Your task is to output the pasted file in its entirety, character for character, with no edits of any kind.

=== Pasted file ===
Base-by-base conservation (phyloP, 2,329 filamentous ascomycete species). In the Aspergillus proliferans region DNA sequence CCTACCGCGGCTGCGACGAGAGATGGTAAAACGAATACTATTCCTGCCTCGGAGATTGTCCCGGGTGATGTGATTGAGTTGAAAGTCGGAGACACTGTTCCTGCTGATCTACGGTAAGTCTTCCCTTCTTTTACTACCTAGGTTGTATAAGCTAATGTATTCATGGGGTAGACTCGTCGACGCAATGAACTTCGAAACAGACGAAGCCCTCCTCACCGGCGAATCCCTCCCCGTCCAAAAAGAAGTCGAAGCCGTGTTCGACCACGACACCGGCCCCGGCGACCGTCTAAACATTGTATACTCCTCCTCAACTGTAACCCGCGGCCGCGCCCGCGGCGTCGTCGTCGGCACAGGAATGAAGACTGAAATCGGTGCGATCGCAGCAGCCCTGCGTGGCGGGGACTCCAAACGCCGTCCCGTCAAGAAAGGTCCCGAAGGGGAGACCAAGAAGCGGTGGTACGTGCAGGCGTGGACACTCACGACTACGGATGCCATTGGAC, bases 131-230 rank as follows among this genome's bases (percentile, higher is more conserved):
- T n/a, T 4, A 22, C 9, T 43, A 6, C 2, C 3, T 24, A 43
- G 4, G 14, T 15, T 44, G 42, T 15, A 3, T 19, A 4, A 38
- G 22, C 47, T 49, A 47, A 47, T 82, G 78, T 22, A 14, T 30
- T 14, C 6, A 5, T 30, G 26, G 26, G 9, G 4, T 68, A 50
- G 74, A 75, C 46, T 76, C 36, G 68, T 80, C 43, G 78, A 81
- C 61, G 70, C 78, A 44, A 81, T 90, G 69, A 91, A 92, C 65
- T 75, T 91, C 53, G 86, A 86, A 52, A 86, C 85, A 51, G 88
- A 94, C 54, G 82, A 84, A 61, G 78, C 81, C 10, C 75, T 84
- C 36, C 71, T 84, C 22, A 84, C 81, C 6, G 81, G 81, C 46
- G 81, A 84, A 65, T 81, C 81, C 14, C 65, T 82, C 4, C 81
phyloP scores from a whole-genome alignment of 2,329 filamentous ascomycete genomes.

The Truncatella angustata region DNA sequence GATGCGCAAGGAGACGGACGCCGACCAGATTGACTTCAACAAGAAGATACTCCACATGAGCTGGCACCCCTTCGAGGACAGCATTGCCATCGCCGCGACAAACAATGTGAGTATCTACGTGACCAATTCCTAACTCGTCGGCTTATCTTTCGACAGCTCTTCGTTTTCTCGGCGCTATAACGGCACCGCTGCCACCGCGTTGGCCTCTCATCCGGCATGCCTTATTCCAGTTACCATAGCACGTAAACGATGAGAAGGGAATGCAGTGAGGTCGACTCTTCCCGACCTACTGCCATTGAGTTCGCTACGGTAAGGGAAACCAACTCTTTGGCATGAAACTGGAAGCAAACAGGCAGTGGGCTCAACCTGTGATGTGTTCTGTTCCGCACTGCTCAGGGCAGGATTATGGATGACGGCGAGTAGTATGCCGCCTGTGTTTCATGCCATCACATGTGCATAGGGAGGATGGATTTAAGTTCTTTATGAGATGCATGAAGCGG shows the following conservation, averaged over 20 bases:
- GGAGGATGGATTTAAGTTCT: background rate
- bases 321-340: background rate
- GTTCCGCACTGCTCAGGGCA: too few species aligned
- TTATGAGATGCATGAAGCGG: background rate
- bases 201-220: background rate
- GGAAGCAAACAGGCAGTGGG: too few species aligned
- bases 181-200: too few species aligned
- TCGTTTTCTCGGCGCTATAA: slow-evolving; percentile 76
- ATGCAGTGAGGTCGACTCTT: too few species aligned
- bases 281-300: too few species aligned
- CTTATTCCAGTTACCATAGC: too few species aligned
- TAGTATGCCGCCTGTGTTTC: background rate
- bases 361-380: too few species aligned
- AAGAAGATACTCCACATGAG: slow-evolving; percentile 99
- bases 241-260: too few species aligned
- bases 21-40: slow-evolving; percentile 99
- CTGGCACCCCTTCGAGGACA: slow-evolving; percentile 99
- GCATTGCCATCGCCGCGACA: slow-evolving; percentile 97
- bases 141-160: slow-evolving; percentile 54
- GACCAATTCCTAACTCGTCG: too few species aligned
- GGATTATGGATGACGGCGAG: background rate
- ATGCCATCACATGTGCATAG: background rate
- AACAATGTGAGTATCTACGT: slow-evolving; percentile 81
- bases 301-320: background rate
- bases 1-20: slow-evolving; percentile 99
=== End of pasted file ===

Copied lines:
Base-by-base conservation (phyloP, 2,329 filamentous ascomycete species). In the Aspergillus proliferans region DNA sequence CCTACCGCGGCTGCGACGAGAGATGGTAAAACGAATACTATTCCTGCCTCGGAGATTGTCCCGGGTGATGTGATTGAGTTGAAAGTCGGAGACACTGTTCCTGCTGATCTACGGTAAGTCTTCCCTTCTTTTACTACCTAGGTTGTATAAGCTAATGTATTCATGGGGTAGACTCGTCGACGCAATGAACTTCGAAACAGACGAAGCCCTCCTCACCGGCGAATCCCTCCCCGTCCAAAAAGAAGTCGAAGCCGTGTTCGACCACGACACCGGCCCCGGCGACCGTCTAAACATTGTATACTCCTCCTCAACTGTAACCCGCGGCCGCGCCCGCGGCGTCGTCGTCGGCACAGGAATGAAGACTGAAATCGGTGCGATCGCAGCAGCCCTGCGTGGCGGGGACTCCAAACGCCGTCCCGTCAAGAAAGGTCCCGAAGGGGAGACCAAGAAGCGGTGGTACGTGCAGGCGTGGACACTCACGACTACGGATGCCATTGGAC, bases 131-230 rank as follows among this genome's bases (percentile, higher is more conserved):
- T n/a, T 4, A 22, C 9, T 43, A 6, C 2, C 3, T 24, A 43
- G 4, G 14, T 15, T 44, G 42, T 15, A 3, T 19, A 4, A 38
- G 22, C 47, T 49, A 47, A 47, T 82, G 78, T 22, A 14, T 30
- T 14, C 6, A 5, T 30, G 26, G 26, G 9, G 4, T 68, A 50
- G 74, A 75, C 46, T 76, C 36, G 68, T 80, C 43, G 78, A 81
- C 61, G 70, C 78, A 44, A 81, T 90, G 69, A 91, A 92, C 65
- T 75, T 91, C 53, G 86, A 86, A 52, A 86, C 85, A 51, G 88
- A 94, C 54, G 82, A 84, A 61, G 78, C 81, C 10, C 75, T 84
- C 36, C 71, T 84, C 22, A 84, C 81, C 6, G 81, G 81, C 46
- G 81, A 84, A 65, T 81, C 81, C 14, C 65, T 82, C 4, C 81
phyloP scores from a whole-genome alignment of 2,329 filamentous ascomycete genomes.

The Truncatella angustata region DNA sequence GATGCGCAAGGAGACGGACGCCGACCAGATTGACTTCAACAAGAAGATACTCCACATGAGCTGGCACCCCTTCGAGGACAGCATTGCCATCGCCGCGACAAACAATGTGAGTATCTACGTGACCAATTCCTAACTCGTCGGCTTATCTTTCGACAGCTCTTCGTTTTCTCGGCGCTATAACGGCACCGCTGCCACCGCGTTGGCCTCTCATCCGGCATGCCTTATTCCAGTTACCATAGCACGTAAACGATGAGAAGGGAATGCAGTGAGGTCGACTCTTCCCGACCTACTGCCATTGAGTTCGCTACGGTAAGGGAAACCAACTCTTTGGCATGAAACTGGAAGCAAACAGGCAGTGGGCTCAACCTGTGATGTGTTCTGTTCCGCACTGCTCAGGGCAGGATTATGGATGACGGCGAGTAGTATGCCGCCTGTGTTTCATGCCATCACATGTGCATAGGGAGGATGGATTTAAGTTCTTTATGAGATGCATGAAGCGG shows the following conservation, averaged over 20 bases:
- GGAGGATGGATTTAAGTTCT: background rate
- bases 321-340: background rate
- GTTCCGCACTGCTCAGGGCA: too few species aligned
- TTATGAGATGCATGAAGCGG: background rate
- bases 201-220: background rate
- GGAAGCAAACAGGCAGTGGG: too few species aligned
- bases 181-200: too few species aligned
- TCGTTTTCTCGGCGCTATAA: slow-evolving; percentile 76
- ATGCAGTGAGGTCGACTCTT: too few species aligned
- bases 281-300: too few species aligned
- CTTATTCCAGTTACCATAGC: too few species aligned
- TAGTATGCCGCCTGTGTTTC: background rate
- bases 361-380: too few species aligned
- AAGAAGATACTCCACATGAG: slow-evolving; percentile 99
- bases 241-260: too few species aligned
- bases 21-40: slow-evolving; percentile 99
- CTGGCACCCCTTCGAGGACA: slow-evolving; percentile 99
- GCATTGCCATCGCCGCGACA: slow-evolving; percentile 97
- bases 141-160: slow-evolving; percentile 54
- GACCAATTCCTAACTCGTCG: too few species aligned
- GGATTATGGATGACGGCGAG: background rate
- ATGCCATCACATGTGCATAG: background rate
- AACAATGTGAGTATCTACGT: slow-evolving; percentile 81
- bases 301-320: background rate
- bases 1-20: slow-evolving; percentile 99